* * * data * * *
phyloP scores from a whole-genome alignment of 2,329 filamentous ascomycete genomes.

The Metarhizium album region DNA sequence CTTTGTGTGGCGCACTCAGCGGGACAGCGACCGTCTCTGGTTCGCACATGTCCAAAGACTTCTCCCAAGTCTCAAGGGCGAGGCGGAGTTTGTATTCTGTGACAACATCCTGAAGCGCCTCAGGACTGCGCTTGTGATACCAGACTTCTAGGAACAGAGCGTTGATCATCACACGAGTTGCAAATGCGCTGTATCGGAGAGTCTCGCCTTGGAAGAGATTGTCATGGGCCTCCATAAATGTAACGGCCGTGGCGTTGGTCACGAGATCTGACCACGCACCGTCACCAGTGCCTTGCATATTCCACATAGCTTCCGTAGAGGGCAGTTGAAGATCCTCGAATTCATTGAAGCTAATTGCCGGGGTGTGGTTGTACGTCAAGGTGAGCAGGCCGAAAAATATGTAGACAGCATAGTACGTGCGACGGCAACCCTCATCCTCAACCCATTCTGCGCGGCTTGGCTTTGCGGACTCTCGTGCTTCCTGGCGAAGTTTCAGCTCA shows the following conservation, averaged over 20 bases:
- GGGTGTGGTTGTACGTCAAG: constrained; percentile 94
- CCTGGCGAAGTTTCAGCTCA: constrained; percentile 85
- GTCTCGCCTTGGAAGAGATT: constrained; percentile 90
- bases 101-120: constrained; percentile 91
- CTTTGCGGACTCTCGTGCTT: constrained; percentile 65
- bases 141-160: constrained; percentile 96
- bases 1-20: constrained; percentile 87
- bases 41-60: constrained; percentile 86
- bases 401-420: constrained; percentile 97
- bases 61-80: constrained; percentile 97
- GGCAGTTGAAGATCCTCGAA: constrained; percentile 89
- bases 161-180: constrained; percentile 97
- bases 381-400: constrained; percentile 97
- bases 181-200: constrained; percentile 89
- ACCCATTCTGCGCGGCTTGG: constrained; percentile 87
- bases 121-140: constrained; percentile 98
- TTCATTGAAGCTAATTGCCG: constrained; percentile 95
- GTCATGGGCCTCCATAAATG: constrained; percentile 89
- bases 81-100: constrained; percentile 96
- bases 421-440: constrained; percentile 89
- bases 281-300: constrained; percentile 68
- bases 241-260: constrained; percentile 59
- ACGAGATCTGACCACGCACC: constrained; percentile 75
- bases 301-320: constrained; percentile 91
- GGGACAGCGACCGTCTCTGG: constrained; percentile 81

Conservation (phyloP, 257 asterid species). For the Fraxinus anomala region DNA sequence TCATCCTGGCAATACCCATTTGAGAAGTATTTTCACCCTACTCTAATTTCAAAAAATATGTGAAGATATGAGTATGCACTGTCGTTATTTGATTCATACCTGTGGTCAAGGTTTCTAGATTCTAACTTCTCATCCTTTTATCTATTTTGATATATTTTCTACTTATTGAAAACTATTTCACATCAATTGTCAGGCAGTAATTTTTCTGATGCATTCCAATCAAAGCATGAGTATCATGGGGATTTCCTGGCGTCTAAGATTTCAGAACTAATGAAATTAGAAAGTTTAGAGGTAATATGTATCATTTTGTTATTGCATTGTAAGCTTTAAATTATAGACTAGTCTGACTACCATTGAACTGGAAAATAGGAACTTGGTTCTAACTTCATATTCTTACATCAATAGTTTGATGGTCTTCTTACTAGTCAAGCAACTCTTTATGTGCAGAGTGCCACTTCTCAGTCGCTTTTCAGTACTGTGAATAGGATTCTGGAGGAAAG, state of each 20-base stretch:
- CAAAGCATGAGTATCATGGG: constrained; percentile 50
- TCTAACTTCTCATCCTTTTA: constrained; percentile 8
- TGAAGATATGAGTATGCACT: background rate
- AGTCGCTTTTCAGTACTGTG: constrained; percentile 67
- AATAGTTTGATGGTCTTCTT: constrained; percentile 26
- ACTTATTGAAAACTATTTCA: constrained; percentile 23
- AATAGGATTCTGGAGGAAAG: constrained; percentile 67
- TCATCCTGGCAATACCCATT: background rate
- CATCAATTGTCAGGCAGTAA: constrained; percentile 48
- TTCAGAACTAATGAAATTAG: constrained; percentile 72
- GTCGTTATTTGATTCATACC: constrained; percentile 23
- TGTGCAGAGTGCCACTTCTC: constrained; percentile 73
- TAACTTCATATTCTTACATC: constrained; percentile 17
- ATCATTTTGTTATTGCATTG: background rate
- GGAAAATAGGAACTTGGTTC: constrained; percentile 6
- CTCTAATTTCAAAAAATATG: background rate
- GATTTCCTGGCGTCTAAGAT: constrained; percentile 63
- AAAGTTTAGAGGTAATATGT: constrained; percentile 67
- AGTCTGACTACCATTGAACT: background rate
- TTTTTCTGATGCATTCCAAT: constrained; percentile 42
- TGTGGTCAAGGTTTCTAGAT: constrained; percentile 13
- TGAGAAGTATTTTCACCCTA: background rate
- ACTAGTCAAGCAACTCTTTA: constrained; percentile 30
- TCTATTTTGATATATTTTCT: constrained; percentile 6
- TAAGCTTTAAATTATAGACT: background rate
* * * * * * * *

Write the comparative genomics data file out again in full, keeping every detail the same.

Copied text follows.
phyloP scores from a whole-genome alignment of 2,329 filamentous ascomycete genomes.

The Metarhizium album region DNA sequence CTTTGTGTGGCGCACTCAGCGGGACAGCGACCGTCTCTGGTTCGCACATGTCCAAAGACTTCTCCCAAGTCTCAAGGGCGAGGCGGAGTTTGTATTCTGTGACAACATCCTGAAGCGCCTCAGGACTGCGCTTGTGATACCAGACTTCTAGGAACAGAGCGTTGATCATCACACGAGTTGCAAATGCGCTGTATCGGAGAGTCTCGCCTTGGAAGAGATTGTCATGGGCCTCCATAAATGTAACGGCCGTGGCGTTGGTCACGAGATCTGACCACGCACCGTCACCAGTGCCTTGCATATTCCACATAGCTTCCGTAGAGGGCAGTTGAAGATCCTCGAATTCATTGAAGCTAATTGCCGGGGTGTGGTTGTACGTCAAGGTGAGCAGGCCGAAAAATATGTAGACAGCATAGTACGTGCGACGGCAACCCTCATCCTCAACCCATTCTGCGCGGCTTGGCTTTGCGGACTCTCGTGCTTCCTGGCGAAGTTTCAGCTCA shows the following conservation, averaged over 20 bases:
- GGGTGTGGTTGTACGTCAAG: constrained; percentile 94
- CCTGGCGAAGTTTCAGCTCA: constrained; percentile 85
- GTCTCGCCTTGGAAGAGATT: constrained; percentile 90
- bases 101-120: constrained; percentile 91
- CTTTGCGGACTCTCGTGCTT: constrained; percentile 65
- bases 141-160: constrained; percentile 96
- bases 1-20: constrained; percentile 87
- bases 41-60: constrained; percentile 86
- bases 401-420: constrained; percentile 97
- bases 61-80: constrained; percentile 97
- GGCAGTTGAAGATCCTCGAA: constrained; percentile 89
- bases 161-180: constrained; percentile 97
- bases 381-400: constrained; percentile 97
- bases 181-200: constrained; percentile 89
- ACCCATTCTGCGCGGCTTGG: constrained; percentile 87
- bases 121-140: constrained; percentile 98
- TTCATTGAAGCTAATTGCCG: constrained; percentile 95
- GTCATGGGCCTCCATAAATG: constrained; percentile 89
- bases 81-100: constrained; percentile 96
- bases 421-440: constrained; percentile 89
- bases 281-300: constrained; percentile 68
- bases 241-260: constrained; percentile 59
- ACGAGATCTGACCACGCACC: constrained; percentile 75
- bases 301-320: constrained; percentile 91
- GGGACAGCGACCGTCTCTGG: constrained; percentile 81

Conservation (phyloP, 257 asterid species). For the Fraxinus anomala region DNA sequence TCATCCTGGCAATACCCATTTGAGAAGTATTTTCACCCTACTCTAATTTCAAAAAATATGTGAAGATATGAGTATGCACTGTCGTTATTTGATTCATACCTGTGGTCAAGGTTTCTAGATTCTAACTTCTCATCCTTTTATCTATTTTGATATATTTTCTACTTATTGAAAACTATTTCACATCAATTGTCAGGCAGTAATTTTTCTGATGCATTCCAATCAAAGCATGAGTATCATGGGGATTTCCTGGCGTCTAAGATTTCAGAACTAATGAAATTAGAAAGTTTAGAGGTAATATGTATCATTTTGTTATTGCATTGTAAGCTTTAAATTATAGACTAGTCTGACTACCATTGAACTGGAAAATAGGAACTTGGTTCTAACTTCATATTCTTACATCAATAGTTTGATGGTCTTCTTACTAGTCAAGCAACTCTTTATGTGCAGAGTGCCACTTCTCAGTCGCTTTTCAGTACTGTGAATAGGATTCTGGAGGAAAG, state of each 20-base stretch:
- CAAAGCATGAGTATCATGGG: constrained; percentile 50
- TCTAACTTCTCATCCTTTTA: constrained; percentile 8
- TGAAGATATGAGTATGCACT: background rate
- AGTCGCTTTTCAGTACTGTG: constrained; percentile 67
- AATAGTTTGATGGTCTTCTT: constrained; percentile 26
- ACTTATTGAAAACTATTTCA: constrained; percentile 23
- AATAGGATTCTGGAGGAAAG: constrained; percentile 67
- TCATCCTGGCAATACCCATT: background rate
- CATCAATTGTCAGGCAGTAA: constrained; percentile 48
- TTCAGAACTAATGAAATTAG: constrained; percentile 72
- GTCGTTATTTGATTCATACC: constrained; percentile 23
- TGTGCAGAGTGCCACTTCTC: constrained; percentile 73
- TAACTTCATATTCTTACATC: constrained; percentile 17
- ATCATTTTGTTATTGCATTG: background rate
- GGAAAATAGGAACTTGGTTC: constrained; percentile 6
- CTCTAATTTCAAAAAATATG: background rate
- GATTTCCTGGCGTCTAAGAT: constrained; percentile 63
- AAAGTTTAGAGGTAATATGT: constrained; percentile 67
- AGTCTGACTACCATTGAACT: background rate
- TTTTTCTGATGCATTCCAAT: constrained; percentile 42
- TGTGGTCAAGGTTTCTAGAT: constrained; percentile 13
- TGAGAAGTATTTTCACCCTA: background rate
- ACTAGTCAAGCAACTCTTTA: constrained; percentile 30
- TCTATTTTGATATATTTTCT: constrained; percentile 6
- TAAGCTTTAAATTATAGACT: background rate